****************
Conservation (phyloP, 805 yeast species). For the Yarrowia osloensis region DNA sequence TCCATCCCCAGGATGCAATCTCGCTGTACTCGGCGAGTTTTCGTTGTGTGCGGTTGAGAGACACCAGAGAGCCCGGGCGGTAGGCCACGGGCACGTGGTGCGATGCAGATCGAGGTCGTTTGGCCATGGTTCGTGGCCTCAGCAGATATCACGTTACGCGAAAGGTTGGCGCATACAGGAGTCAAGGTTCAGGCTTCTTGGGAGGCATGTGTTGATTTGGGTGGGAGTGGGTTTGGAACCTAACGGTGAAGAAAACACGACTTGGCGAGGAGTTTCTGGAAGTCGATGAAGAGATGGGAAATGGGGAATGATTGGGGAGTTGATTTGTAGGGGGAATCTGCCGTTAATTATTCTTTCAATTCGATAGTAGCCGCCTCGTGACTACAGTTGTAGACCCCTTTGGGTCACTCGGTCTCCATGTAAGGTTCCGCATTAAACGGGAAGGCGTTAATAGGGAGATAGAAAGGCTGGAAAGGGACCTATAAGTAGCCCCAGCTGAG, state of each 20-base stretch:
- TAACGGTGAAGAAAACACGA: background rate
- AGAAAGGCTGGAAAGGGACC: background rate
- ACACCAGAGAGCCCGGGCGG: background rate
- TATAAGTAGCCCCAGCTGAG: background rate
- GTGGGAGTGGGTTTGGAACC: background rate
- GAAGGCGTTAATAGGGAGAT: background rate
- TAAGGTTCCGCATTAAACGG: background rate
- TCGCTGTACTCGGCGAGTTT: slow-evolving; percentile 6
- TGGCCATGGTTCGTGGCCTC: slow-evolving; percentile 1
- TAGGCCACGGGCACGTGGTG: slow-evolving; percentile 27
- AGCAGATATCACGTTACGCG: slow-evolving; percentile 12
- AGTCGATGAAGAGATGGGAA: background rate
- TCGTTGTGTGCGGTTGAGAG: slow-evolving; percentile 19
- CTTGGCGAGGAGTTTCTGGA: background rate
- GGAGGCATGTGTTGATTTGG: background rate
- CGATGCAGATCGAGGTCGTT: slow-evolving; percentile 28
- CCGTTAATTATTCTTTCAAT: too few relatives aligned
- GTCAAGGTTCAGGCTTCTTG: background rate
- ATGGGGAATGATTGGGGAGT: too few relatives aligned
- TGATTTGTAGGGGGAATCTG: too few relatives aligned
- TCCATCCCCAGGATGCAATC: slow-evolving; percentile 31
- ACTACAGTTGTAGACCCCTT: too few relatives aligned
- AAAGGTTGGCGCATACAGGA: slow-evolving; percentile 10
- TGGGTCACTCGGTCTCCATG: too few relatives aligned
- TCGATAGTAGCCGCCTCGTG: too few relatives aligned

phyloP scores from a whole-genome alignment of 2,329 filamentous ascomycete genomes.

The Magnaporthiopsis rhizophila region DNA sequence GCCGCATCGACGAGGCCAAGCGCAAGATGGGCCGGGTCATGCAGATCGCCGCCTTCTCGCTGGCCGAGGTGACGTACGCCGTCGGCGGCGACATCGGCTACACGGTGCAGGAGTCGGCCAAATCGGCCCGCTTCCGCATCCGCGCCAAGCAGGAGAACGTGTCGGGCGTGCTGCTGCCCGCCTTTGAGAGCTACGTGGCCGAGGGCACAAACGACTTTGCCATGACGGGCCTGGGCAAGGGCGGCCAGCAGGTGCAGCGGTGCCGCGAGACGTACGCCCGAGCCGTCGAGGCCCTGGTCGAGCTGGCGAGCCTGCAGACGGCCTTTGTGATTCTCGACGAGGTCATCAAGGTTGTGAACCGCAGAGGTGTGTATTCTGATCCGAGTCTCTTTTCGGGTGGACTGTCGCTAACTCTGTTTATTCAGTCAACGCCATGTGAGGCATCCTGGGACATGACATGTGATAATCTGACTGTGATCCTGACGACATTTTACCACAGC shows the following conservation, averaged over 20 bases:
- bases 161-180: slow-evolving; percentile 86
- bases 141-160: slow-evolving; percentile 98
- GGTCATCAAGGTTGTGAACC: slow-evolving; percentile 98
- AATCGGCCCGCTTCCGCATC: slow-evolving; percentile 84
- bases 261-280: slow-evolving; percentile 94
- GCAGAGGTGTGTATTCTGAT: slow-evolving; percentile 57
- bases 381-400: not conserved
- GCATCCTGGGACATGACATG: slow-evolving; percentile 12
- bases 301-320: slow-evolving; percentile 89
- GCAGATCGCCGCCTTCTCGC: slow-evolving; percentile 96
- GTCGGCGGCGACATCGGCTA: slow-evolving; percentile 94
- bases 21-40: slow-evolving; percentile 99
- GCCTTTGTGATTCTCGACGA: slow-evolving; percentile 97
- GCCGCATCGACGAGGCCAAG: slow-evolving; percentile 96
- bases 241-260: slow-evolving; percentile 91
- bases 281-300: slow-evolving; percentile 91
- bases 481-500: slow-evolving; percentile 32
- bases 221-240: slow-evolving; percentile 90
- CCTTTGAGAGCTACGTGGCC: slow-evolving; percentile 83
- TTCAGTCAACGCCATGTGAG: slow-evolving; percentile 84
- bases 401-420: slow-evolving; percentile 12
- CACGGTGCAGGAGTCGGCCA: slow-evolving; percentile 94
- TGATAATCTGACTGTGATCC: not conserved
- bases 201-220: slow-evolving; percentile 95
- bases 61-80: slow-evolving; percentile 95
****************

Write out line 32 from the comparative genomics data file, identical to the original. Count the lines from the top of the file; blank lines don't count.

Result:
- AATCGGCCCGCTTCCGCATC: slow-evolving; percentile 84